Berlin | German judicial authorities have issued an international arrest warrant against the two founders of the Panamanian law firm Mossack Fonseca, at the heart of the Panama Papers tax evasion scandal revealed in 2016 by an international consortium of journalists from investigation, reports the German daily “Sueddeutsche Zeitung” (SZ).
The two lawyers Jürgen Mossack and Ramon Fonseca, suspected of massive aid in tax evasion and criminal association, are now liable to be arrested if they attempt to enter the territory of the European Union, a reported late Monday the newspaper, peak in the Panama Papers, and which has partnered for this article with the regional audiovisual groups NDR and WDR.
The two men, holders of Panamanian passports, are currently in this country which does not extradite its nationals, notes the SZ. Investigators are, however, hoping that Mossack, who has family in Germany, will deliver himself to negotiate a reduced sentence and escape parallel prosecution in the United States.
On Twitter, Fonseca indirectly alluded to this case: “Concerning Germany, we sold companies to a German bank, which sold them to entrepreneurs, who used them for tax matters in which we had no nothing to see”.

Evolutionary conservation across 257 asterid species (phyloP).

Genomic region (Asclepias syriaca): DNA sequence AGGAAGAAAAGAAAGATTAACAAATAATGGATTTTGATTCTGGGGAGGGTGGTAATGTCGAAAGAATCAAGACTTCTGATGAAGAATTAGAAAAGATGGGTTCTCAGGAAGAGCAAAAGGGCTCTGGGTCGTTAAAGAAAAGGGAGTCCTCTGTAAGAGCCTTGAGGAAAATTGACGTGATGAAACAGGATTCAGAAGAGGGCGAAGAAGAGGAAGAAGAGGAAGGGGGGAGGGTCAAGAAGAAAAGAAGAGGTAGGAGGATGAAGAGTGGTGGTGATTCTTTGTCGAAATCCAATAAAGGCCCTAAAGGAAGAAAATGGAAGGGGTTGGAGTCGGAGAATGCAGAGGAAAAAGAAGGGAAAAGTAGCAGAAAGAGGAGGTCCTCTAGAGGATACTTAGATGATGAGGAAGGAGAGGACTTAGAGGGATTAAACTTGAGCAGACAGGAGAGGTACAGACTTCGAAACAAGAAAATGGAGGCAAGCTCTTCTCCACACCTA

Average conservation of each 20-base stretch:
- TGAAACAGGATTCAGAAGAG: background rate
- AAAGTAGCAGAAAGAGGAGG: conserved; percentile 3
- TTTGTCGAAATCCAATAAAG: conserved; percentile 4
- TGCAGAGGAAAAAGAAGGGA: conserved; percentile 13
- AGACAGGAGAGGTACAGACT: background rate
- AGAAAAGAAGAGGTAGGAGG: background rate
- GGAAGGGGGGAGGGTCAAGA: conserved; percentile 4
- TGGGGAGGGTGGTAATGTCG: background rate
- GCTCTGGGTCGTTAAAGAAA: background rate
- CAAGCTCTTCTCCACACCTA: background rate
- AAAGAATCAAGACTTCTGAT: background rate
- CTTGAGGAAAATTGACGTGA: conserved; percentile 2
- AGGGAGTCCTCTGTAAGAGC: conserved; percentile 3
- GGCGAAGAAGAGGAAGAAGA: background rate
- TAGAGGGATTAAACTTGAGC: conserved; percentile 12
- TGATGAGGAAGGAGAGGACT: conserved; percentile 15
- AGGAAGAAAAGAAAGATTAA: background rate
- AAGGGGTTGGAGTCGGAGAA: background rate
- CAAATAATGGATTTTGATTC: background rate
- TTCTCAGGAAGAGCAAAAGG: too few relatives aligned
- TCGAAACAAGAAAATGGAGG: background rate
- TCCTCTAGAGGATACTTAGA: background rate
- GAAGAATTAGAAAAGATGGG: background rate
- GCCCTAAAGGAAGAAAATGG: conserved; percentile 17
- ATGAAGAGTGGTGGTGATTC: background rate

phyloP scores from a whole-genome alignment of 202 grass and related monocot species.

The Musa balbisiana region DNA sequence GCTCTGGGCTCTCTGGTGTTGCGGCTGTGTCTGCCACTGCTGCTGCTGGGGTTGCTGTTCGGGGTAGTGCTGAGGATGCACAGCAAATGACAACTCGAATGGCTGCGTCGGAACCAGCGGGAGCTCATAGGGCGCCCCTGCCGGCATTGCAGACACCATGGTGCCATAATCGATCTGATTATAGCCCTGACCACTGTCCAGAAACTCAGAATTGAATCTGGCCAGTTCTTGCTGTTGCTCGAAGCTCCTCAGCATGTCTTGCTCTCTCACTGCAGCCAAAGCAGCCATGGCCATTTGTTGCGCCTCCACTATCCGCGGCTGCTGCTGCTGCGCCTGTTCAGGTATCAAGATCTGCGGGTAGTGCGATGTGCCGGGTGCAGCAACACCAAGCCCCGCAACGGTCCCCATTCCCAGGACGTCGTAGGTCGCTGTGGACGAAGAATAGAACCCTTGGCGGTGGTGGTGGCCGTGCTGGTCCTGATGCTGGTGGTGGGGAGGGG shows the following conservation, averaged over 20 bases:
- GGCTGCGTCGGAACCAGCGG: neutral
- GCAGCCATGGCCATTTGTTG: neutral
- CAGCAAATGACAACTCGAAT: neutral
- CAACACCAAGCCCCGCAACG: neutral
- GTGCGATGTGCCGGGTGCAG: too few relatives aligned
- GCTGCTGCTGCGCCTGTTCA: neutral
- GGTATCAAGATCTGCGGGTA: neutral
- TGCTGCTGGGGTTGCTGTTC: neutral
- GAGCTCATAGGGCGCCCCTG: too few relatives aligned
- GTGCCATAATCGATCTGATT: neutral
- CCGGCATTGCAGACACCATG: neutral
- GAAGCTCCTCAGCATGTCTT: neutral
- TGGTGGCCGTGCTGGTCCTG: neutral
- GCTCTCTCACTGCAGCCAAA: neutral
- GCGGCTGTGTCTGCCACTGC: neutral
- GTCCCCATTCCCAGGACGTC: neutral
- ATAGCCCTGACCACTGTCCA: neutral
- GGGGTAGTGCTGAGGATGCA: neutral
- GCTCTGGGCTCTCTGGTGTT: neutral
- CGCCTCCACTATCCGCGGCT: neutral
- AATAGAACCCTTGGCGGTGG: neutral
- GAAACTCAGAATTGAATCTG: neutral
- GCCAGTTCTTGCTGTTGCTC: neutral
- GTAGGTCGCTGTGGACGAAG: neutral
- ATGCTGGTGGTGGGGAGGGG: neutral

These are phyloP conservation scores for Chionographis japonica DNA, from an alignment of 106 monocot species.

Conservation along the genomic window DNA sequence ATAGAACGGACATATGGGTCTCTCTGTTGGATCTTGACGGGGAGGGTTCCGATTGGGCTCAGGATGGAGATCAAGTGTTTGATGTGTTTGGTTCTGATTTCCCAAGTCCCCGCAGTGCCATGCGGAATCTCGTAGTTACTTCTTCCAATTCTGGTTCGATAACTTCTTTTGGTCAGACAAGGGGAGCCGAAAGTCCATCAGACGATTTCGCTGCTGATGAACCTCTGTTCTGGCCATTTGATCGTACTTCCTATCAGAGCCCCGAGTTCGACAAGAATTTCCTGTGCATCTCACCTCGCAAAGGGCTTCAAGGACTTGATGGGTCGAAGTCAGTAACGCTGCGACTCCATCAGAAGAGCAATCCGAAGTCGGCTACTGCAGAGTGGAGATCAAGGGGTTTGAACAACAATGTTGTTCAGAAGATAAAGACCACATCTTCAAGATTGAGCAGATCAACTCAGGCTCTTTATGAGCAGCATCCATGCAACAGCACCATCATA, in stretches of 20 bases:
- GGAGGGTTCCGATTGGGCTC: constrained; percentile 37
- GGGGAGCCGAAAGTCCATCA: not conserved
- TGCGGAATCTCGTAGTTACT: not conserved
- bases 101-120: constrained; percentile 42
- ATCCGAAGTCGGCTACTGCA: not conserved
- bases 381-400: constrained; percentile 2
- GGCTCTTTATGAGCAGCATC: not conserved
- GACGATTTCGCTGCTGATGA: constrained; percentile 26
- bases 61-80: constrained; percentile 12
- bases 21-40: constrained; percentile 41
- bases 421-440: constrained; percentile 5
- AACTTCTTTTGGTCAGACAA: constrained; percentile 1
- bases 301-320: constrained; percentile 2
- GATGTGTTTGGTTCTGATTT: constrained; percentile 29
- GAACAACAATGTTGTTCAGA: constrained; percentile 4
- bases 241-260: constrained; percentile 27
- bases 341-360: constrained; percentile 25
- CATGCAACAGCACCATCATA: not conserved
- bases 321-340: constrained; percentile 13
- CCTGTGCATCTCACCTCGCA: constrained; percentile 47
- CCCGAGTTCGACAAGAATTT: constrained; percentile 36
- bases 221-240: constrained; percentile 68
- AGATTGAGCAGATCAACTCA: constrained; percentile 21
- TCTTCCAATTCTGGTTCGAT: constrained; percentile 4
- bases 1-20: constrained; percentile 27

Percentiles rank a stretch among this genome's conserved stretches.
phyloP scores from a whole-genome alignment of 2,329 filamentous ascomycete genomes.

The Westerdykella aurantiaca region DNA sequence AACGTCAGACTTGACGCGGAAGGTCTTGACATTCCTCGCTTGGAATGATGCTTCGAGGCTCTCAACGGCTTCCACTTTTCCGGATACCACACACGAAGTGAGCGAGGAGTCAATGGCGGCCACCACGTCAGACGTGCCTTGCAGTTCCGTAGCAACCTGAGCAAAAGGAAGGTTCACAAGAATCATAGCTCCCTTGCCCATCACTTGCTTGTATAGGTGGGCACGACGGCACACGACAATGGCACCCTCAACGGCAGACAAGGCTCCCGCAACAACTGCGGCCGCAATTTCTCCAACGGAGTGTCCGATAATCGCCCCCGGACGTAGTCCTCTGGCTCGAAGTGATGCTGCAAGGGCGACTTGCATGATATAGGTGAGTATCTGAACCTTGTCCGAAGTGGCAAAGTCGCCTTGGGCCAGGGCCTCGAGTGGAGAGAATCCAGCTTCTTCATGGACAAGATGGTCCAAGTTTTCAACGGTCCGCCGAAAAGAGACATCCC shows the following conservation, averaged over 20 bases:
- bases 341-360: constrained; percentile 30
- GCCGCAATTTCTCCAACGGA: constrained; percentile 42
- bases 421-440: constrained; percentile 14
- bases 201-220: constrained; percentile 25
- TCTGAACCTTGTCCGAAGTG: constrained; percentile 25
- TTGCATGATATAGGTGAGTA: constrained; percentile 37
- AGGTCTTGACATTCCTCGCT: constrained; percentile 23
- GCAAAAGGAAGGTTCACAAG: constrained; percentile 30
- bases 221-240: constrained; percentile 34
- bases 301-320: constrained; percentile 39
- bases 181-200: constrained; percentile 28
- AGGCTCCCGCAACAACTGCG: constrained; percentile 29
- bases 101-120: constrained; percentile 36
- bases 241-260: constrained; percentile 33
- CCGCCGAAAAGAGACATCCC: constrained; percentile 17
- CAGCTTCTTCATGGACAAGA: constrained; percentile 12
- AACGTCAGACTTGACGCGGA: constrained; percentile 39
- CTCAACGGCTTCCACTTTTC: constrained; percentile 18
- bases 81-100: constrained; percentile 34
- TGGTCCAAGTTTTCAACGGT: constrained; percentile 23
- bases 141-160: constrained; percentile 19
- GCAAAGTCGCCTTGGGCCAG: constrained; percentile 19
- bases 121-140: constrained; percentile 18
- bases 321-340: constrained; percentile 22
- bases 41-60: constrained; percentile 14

He also blamed “the international left mafia” for the charges against him and wondered if “Germany has the right to speak of justice when the Nuremberg courts convicted and executed only 14 Nazis” despite the million dead from WWII.
The “Panama Papers” scandal erupted on April 3, 2016 with the leak of 11.5 million digital archives from the Mossack Fonseca cabinet, sensitive documents analyzed by the investigative consortium ICIJ which caused a global shock wave, leading in particular to the resignation of Icelandic Prime Minister Sigmundur David Gunnlaugsson.
According to the exploitation by several media of the Panama Papers, they have brought to light a vast system of tax evasion passing through shell companies, in which several hundred banks have helped their clients.
At least 150 investigations have been opened in 79 countries to control possible situations of tax evasion or money laundering, according to the American Center for Public Integrity.
In 2018, the Mossack Fonseca firm announced the cessation of its activities due to “irreparable damage” inflicted on its reputation. Panama for its part is fighting to be removed from several blacklists of tax havens.